Chinese wines achieved record-breaking results by sweeping 133 medals in one of the world’s most renowned wine and spirits competitions, proving the quality of Chinese wines is gaining recognition on the world stage.
The 2022 edition of International Wine & Spirits Competition (IWSC), one of the world’s earliest and most authoritative competitions, has wrapped its 2022 judgings and results have shown that Chinese wines are coming of age.
This year, Chinese wines have won record-breaking medals as the judges commended the growing diversity in the country’s wine production as well as its improvement in quality and sophistication.
In total, 234 Chinese wines entered the judging rounds, a notable increase from over 140 entries in the last edition. Out of all the entries, 133 wines received medals with over 30 wines being given 90 points or above, which marks a record-breaking year for Chinese wine in IWSC.
IWSC was the world’s first official wine and spirit competition established back in 1969 and is seen as an international benchmark for wine and spirit quality.
Judges were delighted to see how China’s relatively youthful wine industry has brought in 25 different grape varieties from nine regions in this year’s entries.
The five highest rated wines have demonstrated five separate varieties including Vidal, Chardonnay, Cabernet Sauvignon, Merlot, as well as Marselan which is widely known as “the future significant grape of China”.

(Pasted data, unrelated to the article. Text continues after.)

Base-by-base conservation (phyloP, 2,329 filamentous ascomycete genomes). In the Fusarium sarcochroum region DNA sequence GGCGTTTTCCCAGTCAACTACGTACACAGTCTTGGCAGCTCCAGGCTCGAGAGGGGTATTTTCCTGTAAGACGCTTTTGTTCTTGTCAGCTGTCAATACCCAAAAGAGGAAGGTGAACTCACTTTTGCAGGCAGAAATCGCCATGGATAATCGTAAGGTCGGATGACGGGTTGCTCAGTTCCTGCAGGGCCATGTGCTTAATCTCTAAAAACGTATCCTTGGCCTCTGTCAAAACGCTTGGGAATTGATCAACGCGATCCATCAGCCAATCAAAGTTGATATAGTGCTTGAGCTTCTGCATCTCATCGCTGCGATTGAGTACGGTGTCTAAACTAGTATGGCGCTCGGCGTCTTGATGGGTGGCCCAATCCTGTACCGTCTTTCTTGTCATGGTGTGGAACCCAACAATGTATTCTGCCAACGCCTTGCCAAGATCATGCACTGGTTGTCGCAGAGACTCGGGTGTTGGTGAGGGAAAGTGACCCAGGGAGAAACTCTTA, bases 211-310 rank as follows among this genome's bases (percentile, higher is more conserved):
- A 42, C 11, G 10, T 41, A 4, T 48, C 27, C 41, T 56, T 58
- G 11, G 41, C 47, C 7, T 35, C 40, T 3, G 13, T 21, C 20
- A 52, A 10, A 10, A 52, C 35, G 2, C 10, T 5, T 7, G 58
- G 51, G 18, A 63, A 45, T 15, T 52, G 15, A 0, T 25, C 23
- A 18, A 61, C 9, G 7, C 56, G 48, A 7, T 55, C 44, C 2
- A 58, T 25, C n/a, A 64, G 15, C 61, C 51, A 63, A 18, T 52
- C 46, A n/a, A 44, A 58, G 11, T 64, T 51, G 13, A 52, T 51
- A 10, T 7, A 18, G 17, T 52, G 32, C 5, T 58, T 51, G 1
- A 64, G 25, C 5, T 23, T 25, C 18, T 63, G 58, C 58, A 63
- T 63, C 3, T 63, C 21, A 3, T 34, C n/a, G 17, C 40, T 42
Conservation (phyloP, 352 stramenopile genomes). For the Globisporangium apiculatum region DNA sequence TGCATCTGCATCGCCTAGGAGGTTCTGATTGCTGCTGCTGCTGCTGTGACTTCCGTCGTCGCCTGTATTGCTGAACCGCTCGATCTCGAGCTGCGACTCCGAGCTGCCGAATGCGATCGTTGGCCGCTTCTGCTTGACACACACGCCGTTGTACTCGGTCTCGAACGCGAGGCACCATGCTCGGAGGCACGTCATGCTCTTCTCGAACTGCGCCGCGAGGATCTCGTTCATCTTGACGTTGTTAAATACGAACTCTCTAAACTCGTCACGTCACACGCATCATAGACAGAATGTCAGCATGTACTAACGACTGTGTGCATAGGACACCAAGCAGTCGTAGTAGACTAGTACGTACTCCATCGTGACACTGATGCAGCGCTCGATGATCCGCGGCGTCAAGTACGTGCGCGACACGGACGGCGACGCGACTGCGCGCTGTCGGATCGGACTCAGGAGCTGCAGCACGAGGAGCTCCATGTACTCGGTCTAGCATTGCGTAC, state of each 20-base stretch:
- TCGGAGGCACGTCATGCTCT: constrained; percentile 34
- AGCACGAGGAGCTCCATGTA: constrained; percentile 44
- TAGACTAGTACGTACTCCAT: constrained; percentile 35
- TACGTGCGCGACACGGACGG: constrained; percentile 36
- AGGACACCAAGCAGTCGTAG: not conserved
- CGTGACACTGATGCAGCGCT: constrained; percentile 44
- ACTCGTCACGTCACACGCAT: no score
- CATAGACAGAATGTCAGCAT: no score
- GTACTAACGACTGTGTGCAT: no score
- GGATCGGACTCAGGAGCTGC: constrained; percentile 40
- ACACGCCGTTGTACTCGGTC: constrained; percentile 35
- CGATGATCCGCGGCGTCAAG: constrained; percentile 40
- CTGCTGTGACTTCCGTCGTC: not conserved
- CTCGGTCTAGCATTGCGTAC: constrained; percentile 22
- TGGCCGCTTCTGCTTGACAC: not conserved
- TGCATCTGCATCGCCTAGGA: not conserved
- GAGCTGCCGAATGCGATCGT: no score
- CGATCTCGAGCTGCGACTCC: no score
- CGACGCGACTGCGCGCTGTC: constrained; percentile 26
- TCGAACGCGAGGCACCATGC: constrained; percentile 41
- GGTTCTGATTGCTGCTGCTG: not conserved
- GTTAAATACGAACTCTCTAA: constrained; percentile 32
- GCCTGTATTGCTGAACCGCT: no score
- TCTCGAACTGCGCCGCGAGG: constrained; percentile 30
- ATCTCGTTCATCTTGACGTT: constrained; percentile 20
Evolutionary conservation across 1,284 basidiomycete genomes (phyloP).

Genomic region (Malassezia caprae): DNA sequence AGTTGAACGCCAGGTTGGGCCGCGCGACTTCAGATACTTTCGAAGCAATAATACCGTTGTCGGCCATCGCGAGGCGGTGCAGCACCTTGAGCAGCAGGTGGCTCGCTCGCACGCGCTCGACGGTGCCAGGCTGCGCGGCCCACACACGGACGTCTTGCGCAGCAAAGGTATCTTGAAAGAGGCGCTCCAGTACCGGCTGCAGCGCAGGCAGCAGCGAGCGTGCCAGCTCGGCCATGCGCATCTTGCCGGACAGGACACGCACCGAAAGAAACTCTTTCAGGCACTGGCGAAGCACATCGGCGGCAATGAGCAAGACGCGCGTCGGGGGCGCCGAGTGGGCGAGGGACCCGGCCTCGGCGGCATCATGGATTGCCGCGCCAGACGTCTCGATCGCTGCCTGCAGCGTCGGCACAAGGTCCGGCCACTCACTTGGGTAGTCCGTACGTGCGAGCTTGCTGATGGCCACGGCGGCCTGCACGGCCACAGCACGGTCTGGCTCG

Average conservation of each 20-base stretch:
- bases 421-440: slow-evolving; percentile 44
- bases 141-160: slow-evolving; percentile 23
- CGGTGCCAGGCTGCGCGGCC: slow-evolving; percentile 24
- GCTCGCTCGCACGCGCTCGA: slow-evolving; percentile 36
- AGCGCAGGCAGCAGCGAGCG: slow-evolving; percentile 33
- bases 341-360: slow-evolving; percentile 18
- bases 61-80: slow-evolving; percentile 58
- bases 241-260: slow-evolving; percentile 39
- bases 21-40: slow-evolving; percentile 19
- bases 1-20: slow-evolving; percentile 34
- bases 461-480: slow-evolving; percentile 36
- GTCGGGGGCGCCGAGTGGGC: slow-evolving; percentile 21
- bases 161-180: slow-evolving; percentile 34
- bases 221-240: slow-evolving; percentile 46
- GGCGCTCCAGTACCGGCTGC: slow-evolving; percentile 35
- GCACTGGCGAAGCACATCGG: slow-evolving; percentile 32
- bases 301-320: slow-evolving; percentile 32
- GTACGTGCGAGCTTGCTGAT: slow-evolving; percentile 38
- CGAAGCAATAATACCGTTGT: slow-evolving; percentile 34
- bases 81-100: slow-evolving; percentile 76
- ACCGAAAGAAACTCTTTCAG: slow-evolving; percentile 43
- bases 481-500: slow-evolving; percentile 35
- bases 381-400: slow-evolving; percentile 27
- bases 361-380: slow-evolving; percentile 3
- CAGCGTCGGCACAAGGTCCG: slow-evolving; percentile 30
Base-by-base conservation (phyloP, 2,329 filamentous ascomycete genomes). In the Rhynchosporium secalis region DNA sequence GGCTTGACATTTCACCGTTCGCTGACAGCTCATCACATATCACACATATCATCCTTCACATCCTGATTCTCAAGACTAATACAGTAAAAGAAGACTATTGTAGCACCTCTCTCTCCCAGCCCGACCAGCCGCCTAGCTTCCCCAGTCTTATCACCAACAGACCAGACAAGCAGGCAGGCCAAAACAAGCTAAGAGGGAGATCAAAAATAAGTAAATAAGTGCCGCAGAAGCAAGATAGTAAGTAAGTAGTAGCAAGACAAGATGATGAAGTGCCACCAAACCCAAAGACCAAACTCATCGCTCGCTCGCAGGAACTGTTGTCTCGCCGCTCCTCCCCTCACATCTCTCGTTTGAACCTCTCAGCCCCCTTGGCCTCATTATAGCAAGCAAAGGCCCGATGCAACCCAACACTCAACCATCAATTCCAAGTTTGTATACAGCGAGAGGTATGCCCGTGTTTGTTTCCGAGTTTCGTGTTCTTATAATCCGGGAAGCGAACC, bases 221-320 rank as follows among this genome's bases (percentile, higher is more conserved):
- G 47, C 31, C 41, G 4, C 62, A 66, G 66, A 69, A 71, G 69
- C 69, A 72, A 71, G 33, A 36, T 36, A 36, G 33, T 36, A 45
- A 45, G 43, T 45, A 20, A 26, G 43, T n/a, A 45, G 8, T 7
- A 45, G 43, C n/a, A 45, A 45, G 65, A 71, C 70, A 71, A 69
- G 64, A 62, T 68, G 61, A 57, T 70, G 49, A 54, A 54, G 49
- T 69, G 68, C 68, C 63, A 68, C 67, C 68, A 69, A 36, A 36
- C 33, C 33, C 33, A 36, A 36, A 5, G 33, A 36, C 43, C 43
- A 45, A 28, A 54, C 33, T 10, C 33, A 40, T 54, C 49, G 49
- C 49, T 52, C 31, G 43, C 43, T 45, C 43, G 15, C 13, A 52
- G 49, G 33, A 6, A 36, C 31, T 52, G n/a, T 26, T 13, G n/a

Two of the top scored wines were produced in China’s key winegrowing region Ningxia, while the other three came from Liaoning, Xinjiang and Hebei.
Overall, The judges have praised the bold styles of Chardonnay with top scores handed to two Chardonnays produced in Xinjiang. Eight Cabernet Sauvignons were also highly scored with more than 90 points.
The late-budding grape variety Longan (Dragon eyes) spiked interest from the judges, in which the orange wine produced by Great Wall Wine in Hebei, Connoisseurs Amber Longyan 2019, scored a Bronze medal.
Sweet wines from China continued their inaugural success in the 2021 competition, with ice wines from Liaoning region’s Vidal grape winning five medals this year.
Sarah Abbott MW, CEO of Swirl Wine Group who oversaw this year’s judging panels for China, commented: “What is interesting to observe is the growing diversity of grape varieties coming through. In previous years, entries were dominated by Cabernet Sauvignon and Merlot. But there are now reds from varieties including Blaufränkisch and Dornfelder, the kind of varieties that are developed for a shorter growing season. For whites, Chardonnay performed well. We’re seeing an improvement each in the quality and sophistication coming from producers across China, and this is reflected in the medals.”
“There is a real sense of growing confidence in the wine making in China, producers are allowing more and more of the quality of the fruit and terroir to come through,” concludes Abbott.
Christelle Guibert, CEO of the IWSC, says, “China is really making a name for itself on the world’s wine map. Year-after-year we receive more entries from different regions and of different varieties. I hope to see more and more varying styles of wines enter the awards next year, and more people can have the opportunity to taste them.”
Led by Sarah Abbott MW, this year’s Wine Judging Committeeincluded Marie Cheong-Thong, Educator at the WSET; Matthieu Longuère MS; Ana Sapungiu MW; Brad Horne, educator and presenter; Elvis Ziakos, head sommelier; Eric Zwiebel MS; Immacolata Cannavo, head sommelier; Isa Bal MS; Rebecca Palmer, wine buyer at Corney & Barrow; Salvatore Castano, Best Sommelier of Europe & Africa ASI 2021 and Serdar Balkaya, head sommelier.
Scroll through to find out the five highest rated Chinese wines from IWSC 2022.